So, after poking around grive seemed to be the most flexible, allow for actual sync and not be tied to a beta (see InSync beta program) and only free for that beta. That’s not really free in my mind and yes I’m arguing semantics; it’s my site, I can do that.

Steps:

  1. $ sudo add-apt-repository ppa:nilarimogard/webupd8
  2. $ sudo apt-get update
  3. $ sudo apt-get install grive
  4. $ mkdir /home/[your home directory here]/gDrive
  5. $ cd $home/gDrive
  6. $ grive -a
  7. follow the prompt from Google to allow Grive to access and then copy the key and paste it as instructed

I personally don’t like having to execute manual things so I also added a Cron entry to sync every 15 minutes

  1. $ crontab -e
  2. */15 * * * * cd /home/[your home directory here]/gDrive && grive
  3. save/exit
  4. Done!

Froyo 2.2 for Motorola Droid Update.

I’ve been watching all the hype about Verizon updating it’s line of MotoDroid phones and getting annoyed about having to wait. Officially now, it’s been rolling out but they are projecting Aug. 18th for completing the roll-out. It’s an open phone, why can’t I update it myself? Well, I didn’t like the prospect of “bricking” it and having to shell out money for a new one. That said, I stumbled on this post from Phandroid and couldn’t help myself. I am now a Froyo user in just over 10 minutes. Easy, easy, easy!

Create a perfect ISO

There are a million posts out there that cover how to make an ISO image of a CD/DVD. For some reason I was having a particularly hard time with a specific disk. It had long file names, funny folder structures and I kept getting all uppercase file names. I tried the stock dd if=/dev/cdrom of=~/[file-name].iso first and found that it was just not cutting it. The below seemed to work the best on multiple CDs and formats.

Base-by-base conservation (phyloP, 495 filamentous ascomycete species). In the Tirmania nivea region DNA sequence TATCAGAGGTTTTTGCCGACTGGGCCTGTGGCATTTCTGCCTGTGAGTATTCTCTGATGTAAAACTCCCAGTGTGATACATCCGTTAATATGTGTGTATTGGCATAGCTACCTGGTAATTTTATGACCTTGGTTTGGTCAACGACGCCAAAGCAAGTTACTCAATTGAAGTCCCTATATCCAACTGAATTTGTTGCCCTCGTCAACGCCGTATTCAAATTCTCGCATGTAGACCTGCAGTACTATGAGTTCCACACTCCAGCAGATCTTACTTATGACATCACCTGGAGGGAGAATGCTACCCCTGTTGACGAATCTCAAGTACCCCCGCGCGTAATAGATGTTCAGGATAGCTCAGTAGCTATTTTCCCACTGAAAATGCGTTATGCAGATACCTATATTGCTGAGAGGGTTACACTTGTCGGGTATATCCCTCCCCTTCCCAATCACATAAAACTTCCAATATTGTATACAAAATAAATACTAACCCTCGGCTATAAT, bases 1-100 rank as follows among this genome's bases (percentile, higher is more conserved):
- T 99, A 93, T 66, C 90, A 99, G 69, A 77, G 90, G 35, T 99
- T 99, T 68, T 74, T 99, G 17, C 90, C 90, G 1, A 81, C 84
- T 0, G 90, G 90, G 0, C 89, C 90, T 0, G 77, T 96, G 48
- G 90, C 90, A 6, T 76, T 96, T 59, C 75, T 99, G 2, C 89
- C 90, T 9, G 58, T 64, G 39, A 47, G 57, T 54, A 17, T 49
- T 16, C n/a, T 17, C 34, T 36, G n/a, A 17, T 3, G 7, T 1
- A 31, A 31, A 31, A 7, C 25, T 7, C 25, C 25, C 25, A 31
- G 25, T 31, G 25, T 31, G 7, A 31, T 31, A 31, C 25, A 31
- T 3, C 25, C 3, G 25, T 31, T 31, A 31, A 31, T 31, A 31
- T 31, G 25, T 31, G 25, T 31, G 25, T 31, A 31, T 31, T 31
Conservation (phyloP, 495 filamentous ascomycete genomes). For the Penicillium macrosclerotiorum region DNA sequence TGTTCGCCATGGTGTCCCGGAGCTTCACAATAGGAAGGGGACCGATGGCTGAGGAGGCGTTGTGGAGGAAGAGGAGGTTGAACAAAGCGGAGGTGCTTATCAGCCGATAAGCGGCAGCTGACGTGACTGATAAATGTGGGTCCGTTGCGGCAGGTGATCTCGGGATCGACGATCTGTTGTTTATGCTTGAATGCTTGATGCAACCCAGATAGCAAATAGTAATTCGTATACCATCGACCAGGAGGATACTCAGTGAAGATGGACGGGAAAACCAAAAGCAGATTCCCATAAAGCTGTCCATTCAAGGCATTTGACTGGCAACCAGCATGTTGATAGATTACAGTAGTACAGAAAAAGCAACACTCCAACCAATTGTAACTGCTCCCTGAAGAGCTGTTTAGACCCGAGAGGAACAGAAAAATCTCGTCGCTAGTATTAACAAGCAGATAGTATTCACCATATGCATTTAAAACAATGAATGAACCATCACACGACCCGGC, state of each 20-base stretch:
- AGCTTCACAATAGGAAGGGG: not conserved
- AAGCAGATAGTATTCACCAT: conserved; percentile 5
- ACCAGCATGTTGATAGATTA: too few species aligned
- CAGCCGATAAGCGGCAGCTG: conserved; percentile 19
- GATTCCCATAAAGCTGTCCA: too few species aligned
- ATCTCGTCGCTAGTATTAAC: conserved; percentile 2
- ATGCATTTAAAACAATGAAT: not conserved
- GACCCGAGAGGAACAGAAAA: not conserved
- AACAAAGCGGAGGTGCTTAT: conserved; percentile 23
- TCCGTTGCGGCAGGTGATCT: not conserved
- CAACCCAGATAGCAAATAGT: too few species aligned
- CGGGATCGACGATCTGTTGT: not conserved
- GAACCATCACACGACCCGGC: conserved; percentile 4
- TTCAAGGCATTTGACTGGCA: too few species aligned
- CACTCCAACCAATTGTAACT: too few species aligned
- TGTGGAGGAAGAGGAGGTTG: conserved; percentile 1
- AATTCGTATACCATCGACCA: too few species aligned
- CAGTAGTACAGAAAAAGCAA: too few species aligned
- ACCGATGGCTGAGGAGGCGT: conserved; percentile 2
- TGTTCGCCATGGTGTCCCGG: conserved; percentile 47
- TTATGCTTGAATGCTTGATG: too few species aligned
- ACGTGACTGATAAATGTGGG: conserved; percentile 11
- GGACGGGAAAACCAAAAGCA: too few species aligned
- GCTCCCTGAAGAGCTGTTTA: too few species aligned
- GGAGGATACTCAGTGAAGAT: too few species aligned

mkisofs -r -J -l -d -allow-multidot -allow-leading-dots -joliet-long -no-bak -o ~/[name-of-file-or-disk].iso /media/[source-folder]

Xmind

First off, XMind is a mind mapping program that I started using on a Mac, transferred to an Eclipse 3.4 plugin and have since downloaded and installed on any computer I have including my Linux machines at home. That said, there is a bit of an oddity when running it under linux. I couldn’t find any information on how to run the executable from outside of the unzipped folder. I have found that fix and wanted to share for anyone else who has had this issue. Below is what I have in place on a Fedora 9 install with Sun JDK 1.5.0…

  1. Download the XMind Portable from their site
  2. Unzip to /usr/local/xmind-portable/
  3. Rename XMind for Linux to XMind-Linux
  4. Open the config.ini file from XMind-Linux folder
  5. Edit any paths to reflect your location of /usr/local/xmind-portable/XMind-Linux/
  6. Copy all the values in this file and edit the lines to be a single line
  7. Create your shortcut to /usr/local/xmind-portable/XMind-Linux/xmind and append the single line from step 6
  8. Done!